The Government of Grenada is continuing to evaluate and refine the protocols that will guide the re-opening of the country’s borders to commercial flights.
1 July 2020 was the suggested date for reopening. However, in his address to the nation Sunday night, Prime Minister, Dr the Right Honourable Keith Mitchell, said there is still work to be done.
Dr Mitchell said, “Our protocols may be perceived as rigorous, but they have to be, because public health and safety are at risk. We have tested and evaluated the protocols and identified areas for improvement.”
Grenada’s full list of protocols is expected to be finalised, approved and publicised soon. The increasing number of cases in the United States which is one of Grenada’s main source markets for tourists, presents an area of concern for government.
Dr Mitchell said, “As the global pandemic continues to spiral out of control, there is a corresponding increase in the potential for importation of the virus if we open our borders without the necessary protocols in place. At this point, we continue to work on the finalisation of protocols before we begin to accept commercial flights.”
There also exists some differences between the operating guidelines of commercial airlines and the protocols developed by the government. As a result, the Prime Minister indicated that, “for the immediate future, Grenada will only continue to welcome chartered flights as these offer greater levels of due diligence, with respect to the established protocols which include testing before departure, testing upon arrival and agreement to bear the cost of quarantine. Commercial airlines have thus far not agreed to make it mandatory for passengers to test prior to travel and this is contrary to Grenada’s protocols.”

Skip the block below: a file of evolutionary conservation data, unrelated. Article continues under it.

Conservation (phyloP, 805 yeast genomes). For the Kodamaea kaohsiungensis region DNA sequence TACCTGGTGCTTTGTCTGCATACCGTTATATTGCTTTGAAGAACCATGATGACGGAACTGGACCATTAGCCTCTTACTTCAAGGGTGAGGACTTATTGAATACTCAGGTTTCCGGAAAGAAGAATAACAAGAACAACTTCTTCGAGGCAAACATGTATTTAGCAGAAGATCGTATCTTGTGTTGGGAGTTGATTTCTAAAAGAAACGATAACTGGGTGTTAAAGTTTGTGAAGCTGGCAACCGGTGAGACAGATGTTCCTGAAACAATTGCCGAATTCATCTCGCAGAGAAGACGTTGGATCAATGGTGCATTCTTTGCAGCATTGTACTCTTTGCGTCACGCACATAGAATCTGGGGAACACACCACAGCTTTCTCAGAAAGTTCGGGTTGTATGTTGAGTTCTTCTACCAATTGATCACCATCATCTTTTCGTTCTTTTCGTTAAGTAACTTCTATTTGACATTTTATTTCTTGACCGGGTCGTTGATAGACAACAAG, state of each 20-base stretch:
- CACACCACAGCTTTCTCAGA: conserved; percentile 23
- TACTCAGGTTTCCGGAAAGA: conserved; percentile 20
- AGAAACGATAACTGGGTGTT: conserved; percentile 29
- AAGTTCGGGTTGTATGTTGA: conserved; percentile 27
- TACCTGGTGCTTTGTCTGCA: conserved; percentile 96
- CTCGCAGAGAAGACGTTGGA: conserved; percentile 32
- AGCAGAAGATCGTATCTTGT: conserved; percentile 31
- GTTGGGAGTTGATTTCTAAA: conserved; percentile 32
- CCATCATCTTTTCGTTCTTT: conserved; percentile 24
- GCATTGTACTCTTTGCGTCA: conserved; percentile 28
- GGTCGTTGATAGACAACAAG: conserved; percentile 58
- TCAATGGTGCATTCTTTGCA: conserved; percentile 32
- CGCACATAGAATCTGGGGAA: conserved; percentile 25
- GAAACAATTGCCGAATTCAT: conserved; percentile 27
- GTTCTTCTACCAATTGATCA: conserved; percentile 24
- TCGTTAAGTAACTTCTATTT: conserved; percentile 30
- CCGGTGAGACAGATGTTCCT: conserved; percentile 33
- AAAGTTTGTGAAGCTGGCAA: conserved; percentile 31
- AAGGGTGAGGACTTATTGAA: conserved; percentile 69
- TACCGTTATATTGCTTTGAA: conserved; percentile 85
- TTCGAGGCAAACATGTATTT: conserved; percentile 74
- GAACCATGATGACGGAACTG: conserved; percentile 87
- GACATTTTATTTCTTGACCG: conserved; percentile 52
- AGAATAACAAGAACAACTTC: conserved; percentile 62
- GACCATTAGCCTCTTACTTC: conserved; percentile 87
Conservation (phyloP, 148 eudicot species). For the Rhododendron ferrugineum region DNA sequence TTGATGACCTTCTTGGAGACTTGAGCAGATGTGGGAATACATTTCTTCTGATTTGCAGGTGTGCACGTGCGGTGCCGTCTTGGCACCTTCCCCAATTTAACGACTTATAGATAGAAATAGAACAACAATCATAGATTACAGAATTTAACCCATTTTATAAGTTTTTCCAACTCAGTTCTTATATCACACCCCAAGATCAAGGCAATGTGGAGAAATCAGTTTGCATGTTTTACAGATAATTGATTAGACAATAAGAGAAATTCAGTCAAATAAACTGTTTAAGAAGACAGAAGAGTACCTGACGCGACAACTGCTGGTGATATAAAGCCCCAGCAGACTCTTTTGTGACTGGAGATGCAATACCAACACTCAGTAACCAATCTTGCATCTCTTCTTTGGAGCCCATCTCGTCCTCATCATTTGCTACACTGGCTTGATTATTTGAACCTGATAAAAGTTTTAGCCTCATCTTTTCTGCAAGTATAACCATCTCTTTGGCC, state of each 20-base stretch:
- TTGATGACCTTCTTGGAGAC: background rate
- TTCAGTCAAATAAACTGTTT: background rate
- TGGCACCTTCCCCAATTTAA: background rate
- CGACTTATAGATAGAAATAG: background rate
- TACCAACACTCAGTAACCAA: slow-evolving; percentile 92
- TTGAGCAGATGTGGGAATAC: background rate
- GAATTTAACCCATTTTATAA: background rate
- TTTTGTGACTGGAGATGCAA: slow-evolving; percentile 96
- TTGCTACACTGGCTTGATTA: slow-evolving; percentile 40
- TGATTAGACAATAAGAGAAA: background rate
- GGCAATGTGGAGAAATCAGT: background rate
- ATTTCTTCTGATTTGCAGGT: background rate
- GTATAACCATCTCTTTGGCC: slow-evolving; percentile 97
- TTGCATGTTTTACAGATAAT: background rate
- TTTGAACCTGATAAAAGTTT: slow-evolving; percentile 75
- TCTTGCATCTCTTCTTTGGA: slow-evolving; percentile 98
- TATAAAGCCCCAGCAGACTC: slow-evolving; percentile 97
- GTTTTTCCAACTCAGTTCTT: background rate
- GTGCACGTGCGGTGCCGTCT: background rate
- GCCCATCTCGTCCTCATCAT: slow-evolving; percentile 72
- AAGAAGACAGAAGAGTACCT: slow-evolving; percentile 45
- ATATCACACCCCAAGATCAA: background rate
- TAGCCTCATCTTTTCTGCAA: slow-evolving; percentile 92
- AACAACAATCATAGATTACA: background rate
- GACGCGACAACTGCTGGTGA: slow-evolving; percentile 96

The Prime Minister noted that while it is not practical to keep the borders closed indefinitely, at the same time public health and safety cannot be compromised. He said, “Many are wishing we can remain in the protective bubble that has kept us safe since March and that we can maintain the Covid-free status announced earlier this month. However, this is not a practical, long-term option. Caribbean countries may not have reached consensus on when to re-open our borders, but given the importance of tourism, this is generally regarded as one of the critical milestones in the effort to restart economies. The timing, however, must be right, and public health remains of paramount importance.”
The Prime Minister has empathised with nationals who are stranded overseas and he issued an appeal for them to understand that the overarching priority is to protect all citizens, therefore government must take all steps to limit the potential importation of Covid-19.
While the actual reopening of borders remains pending, Grenada continues to prepare for when commercial flights resume. Workers in the accommodation, transport and food and beverage sectors have been participating in intensive training sessions to ensure that there is consistency in the country’s approach to dealing with visitors.
Office of the Prime Minister
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